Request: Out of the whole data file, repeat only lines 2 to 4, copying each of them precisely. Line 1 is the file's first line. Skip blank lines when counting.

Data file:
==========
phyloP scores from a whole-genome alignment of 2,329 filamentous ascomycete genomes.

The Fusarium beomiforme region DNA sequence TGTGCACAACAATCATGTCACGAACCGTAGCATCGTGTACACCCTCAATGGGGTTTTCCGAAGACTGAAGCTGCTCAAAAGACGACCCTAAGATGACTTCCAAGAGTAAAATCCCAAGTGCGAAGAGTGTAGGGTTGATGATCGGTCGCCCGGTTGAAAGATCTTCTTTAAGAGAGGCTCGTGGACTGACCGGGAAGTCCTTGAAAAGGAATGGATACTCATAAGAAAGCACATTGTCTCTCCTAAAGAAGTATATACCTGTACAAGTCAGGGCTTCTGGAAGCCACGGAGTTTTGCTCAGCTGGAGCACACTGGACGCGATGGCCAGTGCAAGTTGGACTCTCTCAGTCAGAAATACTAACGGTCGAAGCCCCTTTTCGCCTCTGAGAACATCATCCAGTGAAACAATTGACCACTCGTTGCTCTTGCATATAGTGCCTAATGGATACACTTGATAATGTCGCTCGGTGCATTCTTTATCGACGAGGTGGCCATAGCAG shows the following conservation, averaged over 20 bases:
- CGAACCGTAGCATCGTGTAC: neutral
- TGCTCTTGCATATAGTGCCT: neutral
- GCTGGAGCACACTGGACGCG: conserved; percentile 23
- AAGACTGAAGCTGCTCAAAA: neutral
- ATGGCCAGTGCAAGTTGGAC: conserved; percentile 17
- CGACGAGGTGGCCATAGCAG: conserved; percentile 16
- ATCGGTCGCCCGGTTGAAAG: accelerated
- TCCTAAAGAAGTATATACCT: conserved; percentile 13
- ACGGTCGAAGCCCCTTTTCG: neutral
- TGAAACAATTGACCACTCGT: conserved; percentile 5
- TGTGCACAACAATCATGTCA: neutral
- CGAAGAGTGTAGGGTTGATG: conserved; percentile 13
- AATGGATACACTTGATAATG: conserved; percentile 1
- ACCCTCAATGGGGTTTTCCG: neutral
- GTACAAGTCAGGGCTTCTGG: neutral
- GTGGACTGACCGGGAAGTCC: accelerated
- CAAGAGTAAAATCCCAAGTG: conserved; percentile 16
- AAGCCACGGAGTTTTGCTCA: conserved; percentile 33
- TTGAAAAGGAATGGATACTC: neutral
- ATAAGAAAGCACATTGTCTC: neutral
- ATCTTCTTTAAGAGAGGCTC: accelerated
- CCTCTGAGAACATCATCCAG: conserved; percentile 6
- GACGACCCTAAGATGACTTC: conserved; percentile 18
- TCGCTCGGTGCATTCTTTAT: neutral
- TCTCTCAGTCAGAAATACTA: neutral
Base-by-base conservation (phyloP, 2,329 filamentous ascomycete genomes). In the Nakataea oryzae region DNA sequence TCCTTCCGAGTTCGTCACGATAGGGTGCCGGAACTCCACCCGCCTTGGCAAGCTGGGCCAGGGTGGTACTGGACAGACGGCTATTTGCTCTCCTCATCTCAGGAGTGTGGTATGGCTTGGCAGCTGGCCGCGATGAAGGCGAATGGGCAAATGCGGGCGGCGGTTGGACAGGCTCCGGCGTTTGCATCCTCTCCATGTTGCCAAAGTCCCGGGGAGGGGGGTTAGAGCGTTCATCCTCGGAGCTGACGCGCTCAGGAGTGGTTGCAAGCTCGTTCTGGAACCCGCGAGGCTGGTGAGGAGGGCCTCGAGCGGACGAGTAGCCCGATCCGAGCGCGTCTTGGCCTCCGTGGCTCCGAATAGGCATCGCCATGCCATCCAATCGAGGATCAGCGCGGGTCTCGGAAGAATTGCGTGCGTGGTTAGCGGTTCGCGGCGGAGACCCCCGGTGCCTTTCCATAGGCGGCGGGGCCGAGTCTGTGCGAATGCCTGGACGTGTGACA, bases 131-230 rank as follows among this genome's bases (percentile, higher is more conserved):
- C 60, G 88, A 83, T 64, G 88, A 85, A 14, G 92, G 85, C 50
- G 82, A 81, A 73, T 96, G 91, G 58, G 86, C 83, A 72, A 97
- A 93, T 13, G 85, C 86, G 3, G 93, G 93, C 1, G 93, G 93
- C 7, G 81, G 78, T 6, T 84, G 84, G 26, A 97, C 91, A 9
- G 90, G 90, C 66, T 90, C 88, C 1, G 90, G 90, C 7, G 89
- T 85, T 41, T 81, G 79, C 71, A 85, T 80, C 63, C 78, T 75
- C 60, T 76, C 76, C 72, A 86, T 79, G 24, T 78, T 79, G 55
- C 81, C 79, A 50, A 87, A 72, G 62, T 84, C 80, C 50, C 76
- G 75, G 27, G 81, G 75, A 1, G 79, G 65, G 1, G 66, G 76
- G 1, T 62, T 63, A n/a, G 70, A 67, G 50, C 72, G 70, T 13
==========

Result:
The Fusarium beomiforme region DNA sequence TGTGCACAACAATCATGTCACGAACCGTAGCATCGTGTACACCCTCAATGGGGTTTTCCGAAGACTGAAGCTGCTCAAAAGACGACCCTAAGATGACTTCCAAGAGTAAAATCCCAAGTGCGAAGAGTGTAGGGTTGATGATCGGTCGCCCGGTTGAAAGATCTTCTTTAAGAGAGGCTCGTGGACTGACCGGGAAGTCCTTGAAAAGGAATGGATACTCATAAGAAAGCACATTGTCTCTCCTAAAGAAGTATATACCTGTACAAGTCAGGGCTTCTGGAAGCCACGGAGTTTTGCTCAGCTGGAGCACACTGGACGCGATGGCCAGTGCAAGTTGGACTCTCTCAGTCAGAAATACTAACGGTCGAAGCCCCTTTTCGCCTCTGAGAACATCATCCAGTGAAACAATTGACCACTCGTTGCTCTTGCATATAGTGCCTAATGGATACACTTGATAATGTCGCTCGGTGCATTCTTTATCGACGAGGTGGCCATAGCAG shows the following conservation, averaged over 20 bases:
- CGAACCGTAGCATCGTGTAC: neutral
- TGCTCTTGCATATAGTGCCT: neutral